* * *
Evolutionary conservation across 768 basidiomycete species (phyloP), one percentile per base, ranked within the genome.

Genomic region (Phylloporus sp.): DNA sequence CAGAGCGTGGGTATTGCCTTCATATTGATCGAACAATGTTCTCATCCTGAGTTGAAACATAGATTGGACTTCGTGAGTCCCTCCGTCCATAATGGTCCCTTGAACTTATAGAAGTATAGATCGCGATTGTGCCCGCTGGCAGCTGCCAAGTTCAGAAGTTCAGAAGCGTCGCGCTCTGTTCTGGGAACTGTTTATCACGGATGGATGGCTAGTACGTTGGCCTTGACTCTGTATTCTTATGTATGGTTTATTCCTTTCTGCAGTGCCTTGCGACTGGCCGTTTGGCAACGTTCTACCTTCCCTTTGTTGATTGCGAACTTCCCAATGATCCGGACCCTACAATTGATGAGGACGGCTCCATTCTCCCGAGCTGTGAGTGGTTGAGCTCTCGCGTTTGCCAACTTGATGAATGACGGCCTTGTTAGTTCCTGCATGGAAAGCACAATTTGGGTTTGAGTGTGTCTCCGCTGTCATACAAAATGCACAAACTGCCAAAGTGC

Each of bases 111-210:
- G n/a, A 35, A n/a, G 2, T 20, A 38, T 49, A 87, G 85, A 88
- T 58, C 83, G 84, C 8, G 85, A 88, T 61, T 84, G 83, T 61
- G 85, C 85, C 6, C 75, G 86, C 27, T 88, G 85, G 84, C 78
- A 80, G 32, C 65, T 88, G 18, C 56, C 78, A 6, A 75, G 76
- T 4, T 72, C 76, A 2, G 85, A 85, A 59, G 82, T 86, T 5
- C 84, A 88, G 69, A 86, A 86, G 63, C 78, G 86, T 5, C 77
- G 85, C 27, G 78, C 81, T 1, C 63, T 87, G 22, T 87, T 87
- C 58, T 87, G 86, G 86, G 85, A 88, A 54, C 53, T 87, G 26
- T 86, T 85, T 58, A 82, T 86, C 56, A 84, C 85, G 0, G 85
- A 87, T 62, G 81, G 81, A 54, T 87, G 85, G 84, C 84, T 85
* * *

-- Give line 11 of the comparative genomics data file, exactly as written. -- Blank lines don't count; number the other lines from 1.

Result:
- C 58, T 87, G 86, G 86, G 85, A 88, A 54, C 53, T 87, G 26